The FDA has granted Ampio Pharmaceuticals approval for its oral drug Optina to address diabetic macular edema. The drug obtained 505-b-2 status last year, making it eligible for approval based on a single study.
Genentech's Lucentis, or ranibizumab injection, has been approved by the FDA as a treatment for myopic choroidal neovascularization. The drug has previously been approved to treat macular edema after retinal vein occlusion, wet age-related macular degeneration, diabetic macular edema and diabetic retinopathy in people with DME.
In two Phase III trials, Bayer's VEGF Trap-Eye drug, also called Eylea, met its primary endpoint in treating diabetic macular edema, the company said. The firm co-develops the medication with Regeneron, which plans to seek U.S. marketing approval this year for the treatment of diabetic macular edema.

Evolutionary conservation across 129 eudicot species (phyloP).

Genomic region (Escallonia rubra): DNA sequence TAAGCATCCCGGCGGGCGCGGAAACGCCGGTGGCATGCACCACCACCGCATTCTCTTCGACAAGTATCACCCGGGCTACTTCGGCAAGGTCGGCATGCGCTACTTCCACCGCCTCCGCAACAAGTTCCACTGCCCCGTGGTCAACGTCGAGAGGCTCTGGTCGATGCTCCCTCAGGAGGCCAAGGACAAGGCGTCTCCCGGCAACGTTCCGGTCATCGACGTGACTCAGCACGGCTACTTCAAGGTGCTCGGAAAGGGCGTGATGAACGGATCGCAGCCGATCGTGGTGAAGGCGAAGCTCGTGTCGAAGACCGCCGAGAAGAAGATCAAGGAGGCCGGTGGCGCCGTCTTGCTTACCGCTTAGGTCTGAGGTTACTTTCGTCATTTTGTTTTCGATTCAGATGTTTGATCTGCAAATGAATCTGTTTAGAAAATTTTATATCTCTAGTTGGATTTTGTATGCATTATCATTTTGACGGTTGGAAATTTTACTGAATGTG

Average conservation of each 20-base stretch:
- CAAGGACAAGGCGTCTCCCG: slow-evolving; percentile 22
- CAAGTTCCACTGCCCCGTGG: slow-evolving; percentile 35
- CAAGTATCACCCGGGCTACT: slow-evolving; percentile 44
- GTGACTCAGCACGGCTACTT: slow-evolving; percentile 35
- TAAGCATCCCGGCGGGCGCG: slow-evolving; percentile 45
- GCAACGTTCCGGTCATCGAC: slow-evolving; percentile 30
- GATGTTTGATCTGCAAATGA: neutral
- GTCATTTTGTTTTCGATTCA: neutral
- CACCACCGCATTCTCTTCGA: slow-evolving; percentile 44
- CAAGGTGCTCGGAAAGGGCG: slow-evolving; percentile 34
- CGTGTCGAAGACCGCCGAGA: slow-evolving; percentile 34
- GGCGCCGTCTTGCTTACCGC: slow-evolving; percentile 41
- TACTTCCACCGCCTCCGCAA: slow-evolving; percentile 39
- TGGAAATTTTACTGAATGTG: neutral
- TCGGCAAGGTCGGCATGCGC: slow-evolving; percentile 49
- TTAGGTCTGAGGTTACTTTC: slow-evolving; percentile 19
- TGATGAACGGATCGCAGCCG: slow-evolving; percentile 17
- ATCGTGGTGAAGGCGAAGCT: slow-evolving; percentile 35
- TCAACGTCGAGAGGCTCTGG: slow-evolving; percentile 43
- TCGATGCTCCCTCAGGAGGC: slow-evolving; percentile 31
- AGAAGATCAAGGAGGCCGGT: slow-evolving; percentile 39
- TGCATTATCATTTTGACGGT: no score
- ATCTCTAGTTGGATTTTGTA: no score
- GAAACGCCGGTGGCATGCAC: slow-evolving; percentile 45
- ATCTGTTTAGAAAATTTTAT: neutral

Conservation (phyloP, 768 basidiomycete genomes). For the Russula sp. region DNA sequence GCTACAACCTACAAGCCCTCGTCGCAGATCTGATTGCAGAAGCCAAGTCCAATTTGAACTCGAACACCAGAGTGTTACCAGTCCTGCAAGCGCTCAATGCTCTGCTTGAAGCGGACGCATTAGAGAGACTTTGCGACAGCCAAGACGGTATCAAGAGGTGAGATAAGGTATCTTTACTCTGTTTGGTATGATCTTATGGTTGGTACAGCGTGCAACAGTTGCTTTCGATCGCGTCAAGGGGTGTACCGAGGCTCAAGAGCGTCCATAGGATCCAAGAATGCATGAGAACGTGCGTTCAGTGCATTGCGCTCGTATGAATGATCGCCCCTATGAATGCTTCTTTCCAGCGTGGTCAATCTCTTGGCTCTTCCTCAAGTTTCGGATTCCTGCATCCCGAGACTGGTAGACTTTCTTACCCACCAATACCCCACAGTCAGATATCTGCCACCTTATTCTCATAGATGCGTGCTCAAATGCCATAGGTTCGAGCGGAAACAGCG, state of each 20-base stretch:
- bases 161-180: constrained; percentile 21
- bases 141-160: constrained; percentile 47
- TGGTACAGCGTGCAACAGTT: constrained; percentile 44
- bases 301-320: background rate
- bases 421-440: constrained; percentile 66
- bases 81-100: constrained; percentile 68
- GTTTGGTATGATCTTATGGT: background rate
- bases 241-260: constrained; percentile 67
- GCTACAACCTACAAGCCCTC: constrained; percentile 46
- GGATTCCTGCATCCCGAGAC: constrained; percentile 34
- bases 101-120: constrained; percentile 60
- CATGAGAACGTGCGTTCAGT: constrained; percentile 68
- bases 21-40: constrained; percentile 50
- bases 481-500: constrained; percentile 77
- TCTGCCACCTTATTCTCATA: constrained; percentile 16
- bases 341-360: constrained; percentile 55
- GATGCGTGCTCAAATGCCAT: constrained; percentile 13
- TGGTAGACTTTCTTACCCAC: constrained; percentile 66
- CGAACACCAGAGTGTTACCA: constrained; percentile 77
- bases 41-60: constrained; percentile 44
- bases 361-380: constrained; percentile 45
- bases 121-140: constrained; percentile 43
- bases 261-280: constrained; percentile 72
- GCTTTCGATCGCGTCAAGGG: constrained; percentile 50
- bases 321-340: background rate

Ampio Pharmaceuticals obtained FDA approval to initiate a clinical trial of Ampion, a non-steroidal anti-inflammatory biologic drug, in patients with knee osteoarthritis. Ampio is eligible to submit a biologics license application once the trial ends.
FDA regulators on Thursday recommended 0.3-milligram and 0.5-milligram doses of Roche Holding's Lucentis drug for patients with diabetic macular edema. "The committee's recommendation is an important step towards improving the care of Americans with diabetic macular edema. If approved by the FDA, this will be the first major development for treating diabetic macular edema in more than 25 years," stated Genentech, a Roche Holdings unit.